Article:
Seeking to add more color to the Court Square area, the Long Island City Partnership unveiled its latest art series, LIC (Re)Connects at “The Ribbon,” an interactive dual-site installation featuring ”LIC Love Notes” submitted by neighborhood enthusiasts.
Commissioned projects from the series include a construction-site mural by graffiti artist Queen Andrea, a 760-foot, multi-panel mural along the Thomson Avenue Bridge, and a collection of Instagram filters that correspond with “The Ribbon.”
The projects were created to enliven the local streetscape and encourage excitement as residents, office workers and visitors return to the community.
“LIC (Re)Connects is our own love letter to the people of LIC. Conceived by Queens artists, fabricated by a LIC manufacturer, and showcasing the people that have kept our neighborhood strong during unprecedented times,” Long Island City Partnership President Elizabeth Lusskin said. “The projects are a testament to the spirit, ingenuity and cross-pollination uniquely found in LIC. As neighbors return to their homes, kids return to school, visitors rediscover our museums and workers head back to the office, we encourage everyone to take a moment to enjoy this public art that brightens our streetscape.”
“The Ribbon” was erected across two public spaces in the central Court Square area to engage everyone from curious children to workers on their lunch break. Each location features two magenta structures with rotating iridescent panels inscribed with “LIC Love Notes” submitted by local residents, visitors and workers that will be continually added through December or until the 100 panels are filled.
Five smaller LIC sidewalk signs embodying the design and color scheme of “The Ribbon” were also produced and are placed in nearby tree pits. LIC-based placemaking and design firm Hive Public Space created “The Ribbon” in collaboration with Urban Conga, a New York-based design studio.
“The power of public spaces during this pandemic has crystallized the importance of our work,” Hive Public Space President Alexandra Gonzalez said. “With ‘The Ribbon,’ we wanted to combine play with storytelling for this place, and do it in a way that felt inclusive to the diverse inhabitants of LIC.”
“The Ribbon” was fabricated and installed by LIC-based manufacturing firm Boyce Technologies, further highlighting the collaboration within the neighborhood’s uniquely mixed-use community.
“Winding through central meeting spaces in Long Island City, ‘The Ribbon’ greets us with personal messages that inspire community, congregation and conversation,” Boyce Technologies President Charles Boyce said. “The great appreciation of the neighborhood, which underpins this project and is evidenced by the ‘LIC Love Notes,’ is shared by the team at Boyce. It is a wonderful feeling we get as a design and engineering company when we meander away from our regular work and contribute to something that impacts the personal lives of people in our community.”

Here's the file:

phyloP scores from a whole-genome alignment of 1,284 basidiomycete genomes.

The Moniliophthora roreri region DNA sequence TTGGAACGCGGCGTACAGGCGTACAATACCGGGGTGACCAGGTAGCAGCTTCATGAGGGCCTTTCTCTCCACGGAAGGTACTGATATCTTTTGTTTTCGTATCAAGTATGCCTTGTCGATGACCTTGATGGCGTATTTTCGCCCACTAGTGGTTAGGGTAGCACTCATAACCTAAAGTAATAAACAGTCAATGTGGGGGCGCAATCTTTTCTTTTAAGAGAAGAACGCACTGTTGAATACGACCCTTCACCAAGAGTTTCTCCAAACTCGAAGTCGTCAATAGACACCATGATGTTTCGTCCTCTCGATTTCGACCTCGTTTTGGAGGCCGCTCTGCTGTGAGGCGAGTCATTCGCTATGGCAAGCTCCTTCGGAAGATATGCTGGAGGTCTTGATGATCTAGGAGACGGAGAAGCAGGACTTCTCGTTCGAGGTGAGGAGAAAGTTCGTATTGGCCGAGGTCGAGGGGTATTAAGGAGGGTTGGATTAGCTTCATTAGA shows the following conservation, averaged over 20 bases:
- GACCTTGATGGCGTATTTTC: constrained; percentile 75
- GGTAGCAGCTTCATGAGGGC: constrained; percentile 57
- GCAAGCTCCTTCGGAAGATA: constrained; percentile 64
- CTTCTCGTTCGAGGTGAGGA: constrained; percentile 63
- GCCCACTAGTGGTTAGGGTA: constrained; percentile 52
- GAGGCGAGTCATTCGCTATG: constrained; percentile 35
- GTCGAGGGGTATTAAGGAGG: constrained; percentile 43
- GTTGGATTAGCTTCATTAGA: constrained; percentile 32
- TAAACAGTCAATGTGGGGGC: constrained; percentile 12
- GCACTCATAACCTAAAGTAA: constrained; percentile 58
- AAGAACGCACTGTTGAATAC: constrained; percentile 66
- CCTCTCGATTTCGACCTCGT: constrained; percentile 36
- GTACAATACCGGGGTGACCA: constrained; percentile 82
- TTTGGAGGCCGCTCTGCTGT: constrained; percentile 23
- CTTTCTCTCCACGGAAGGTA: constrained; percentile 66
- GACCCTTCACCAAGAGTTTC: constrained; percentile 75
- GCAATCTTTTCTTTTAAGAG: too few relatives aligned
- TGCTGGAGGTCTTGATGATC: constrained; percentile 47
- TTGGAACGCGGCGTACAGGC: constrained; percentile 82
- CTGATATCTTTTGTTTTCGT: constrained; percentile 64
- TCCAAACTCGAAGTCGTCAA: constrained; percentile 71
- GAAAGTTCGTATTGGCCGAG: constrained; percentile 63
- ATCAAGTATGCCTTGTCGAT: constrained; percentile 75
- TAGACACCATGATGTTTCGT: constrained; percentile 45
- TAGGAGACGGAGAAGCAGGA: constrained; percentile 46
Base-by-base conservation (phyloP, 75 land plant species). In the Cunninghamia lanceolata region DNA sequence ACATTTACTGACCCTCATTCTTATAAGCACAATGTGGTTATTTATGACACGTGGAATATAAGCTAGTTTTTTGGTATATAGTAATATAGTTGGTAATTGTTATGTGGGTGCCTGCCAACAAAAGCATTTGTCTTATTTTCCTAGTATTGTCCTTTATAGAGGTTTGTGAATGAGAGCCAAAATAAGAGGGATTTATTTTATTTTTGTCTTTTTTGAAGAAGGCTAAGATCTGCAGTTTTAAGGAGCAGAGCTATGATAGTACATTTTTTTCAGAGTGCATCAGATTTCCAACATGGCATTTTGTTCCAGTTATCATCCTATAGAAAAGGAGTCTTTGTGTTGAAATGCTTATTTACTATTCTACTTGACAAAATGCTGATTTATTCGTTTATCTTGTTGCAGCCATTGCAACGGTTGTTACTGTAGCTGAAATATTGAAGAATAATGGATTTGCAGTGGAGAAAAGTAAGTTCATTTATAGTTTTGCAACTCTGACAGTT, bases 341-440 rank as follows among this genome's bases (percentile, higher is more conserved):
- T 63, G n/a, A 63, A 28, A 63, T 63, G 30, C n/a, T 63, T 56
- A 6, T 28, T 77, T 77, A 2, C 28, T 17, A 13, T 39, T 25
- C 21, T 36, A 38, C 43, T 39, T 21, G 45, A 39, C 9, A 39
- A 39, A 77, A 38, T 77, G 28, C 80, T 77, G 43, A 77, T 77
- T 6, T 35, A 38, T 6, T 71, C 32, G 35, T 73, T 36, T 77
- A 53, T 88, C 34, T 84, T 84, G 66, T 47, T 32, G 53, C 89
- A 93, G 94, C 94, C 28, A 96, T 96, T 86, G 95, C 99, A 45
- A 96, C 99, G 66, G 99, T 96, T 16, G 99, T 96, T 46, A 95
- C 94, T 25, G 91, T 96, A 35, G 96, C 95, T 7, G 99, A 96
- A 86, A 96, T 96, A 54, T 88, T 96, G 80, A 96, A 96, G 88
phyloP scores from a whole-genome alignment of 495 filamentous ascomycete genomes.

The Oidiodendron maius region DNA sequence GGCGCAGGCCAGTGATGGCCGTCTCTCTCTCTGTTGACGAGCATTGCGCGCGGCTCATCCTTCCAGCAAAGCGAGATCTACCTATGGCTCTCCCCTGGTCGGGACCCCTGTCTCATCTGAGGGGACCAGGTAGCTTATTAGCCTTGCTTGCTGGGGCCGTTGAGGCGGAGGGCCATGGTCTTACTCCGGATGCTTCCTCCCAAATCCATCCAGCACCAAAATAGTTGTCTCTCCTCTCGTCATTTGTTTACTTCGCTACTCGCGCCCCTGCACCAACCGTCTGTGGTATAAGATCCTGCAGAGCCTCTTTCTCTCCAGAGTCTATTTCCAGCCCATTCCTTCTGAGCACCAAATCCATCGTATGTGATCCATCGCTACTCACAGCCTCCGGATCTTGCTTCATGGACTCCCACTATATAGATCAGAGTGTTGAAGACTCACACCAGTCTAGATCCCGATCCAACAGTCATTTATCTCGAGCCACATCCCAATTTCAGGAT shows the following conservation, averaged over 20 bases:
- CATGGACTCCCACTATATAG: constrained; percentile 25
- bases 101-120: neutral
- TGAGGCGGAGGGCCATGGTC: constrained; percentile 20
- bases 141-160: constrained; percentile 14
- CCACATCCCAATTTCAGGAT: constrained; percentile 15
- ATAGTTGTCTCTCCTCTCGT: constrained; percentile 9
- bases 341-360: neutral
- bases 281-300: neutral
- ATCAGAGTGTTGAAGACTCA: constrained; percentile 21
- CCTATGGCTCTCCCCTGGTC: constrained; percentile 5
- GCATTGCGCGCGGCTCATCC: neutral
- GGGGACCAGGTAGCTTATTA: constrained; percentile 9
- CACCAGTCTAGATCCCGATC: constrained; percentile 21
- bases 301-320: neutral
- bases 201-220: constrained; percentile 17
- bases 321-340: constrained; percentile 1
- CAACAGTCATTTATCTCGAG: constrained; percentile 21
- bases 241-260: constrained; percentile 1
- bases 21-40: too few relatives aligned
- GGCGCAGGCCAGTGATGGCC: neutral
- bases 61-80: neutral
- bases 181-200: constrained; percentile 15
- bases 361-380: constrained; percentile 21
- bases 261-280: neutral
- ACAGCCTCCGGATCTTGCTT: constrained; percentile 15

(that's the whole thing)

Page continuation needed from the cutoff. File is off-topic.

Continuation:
Another commissioned work includes, “Dichroic Vessels,” a collection of Instagram filters that correspond with “The Ribbon.”
“Dichroic Vessels,” by Hive Public Space and digital artist Alexis Zerafa, is a virtual extension of “The Ribbon.” The filter features floating vessels and whimsical iridescent colors that create a mirage-like effect, inspired by the constant transformation and flow of the neighborhood. The selfie version of the filter features a similar iridescent color scheme. “Dichroic Vessels” also links the project to social media and AR technology, both of which play an increasing role in the planning and development of cities.
Graffiti artist and graphic designer Andrea Von Budjoss, known as Queen Andrea, created “Floral Festivity” on a large construction fence located at 27-01 Jackson Ave., converting an eyesore into an energizing background.
“I love neighborhoods like LIC that are true cross-sections of the vibrant diversity and endless possibilities that make New York City the best city in the world,” she said.
LICP commissioned the large-scale mural to cover the overpass of the Thomson Avenue Bridge over the 180-acre Sunnyside Yards near the LaGuardia Community College campus.
Designed by LIC-based visual artist No Cap, “Unity and Diversity” depicts the people of Queens, the most ethnically diverse urban area in the world, through a colorful and dynamic intertwining pattern.
“Reclaiming spaces for beautiful public arts projects is increasingly important to all New Yorkers,” No Cap said. “The Thomson Avenue Bridge is like a gateway to Long Island City, particularly for the students and faculty at LaGuardia Community College. The colorful braiding of the mural design commands the attention of passersby, and I hope will become instantly recognizable to all those who view it.”
Additional reporting by Gabriele Holtermann.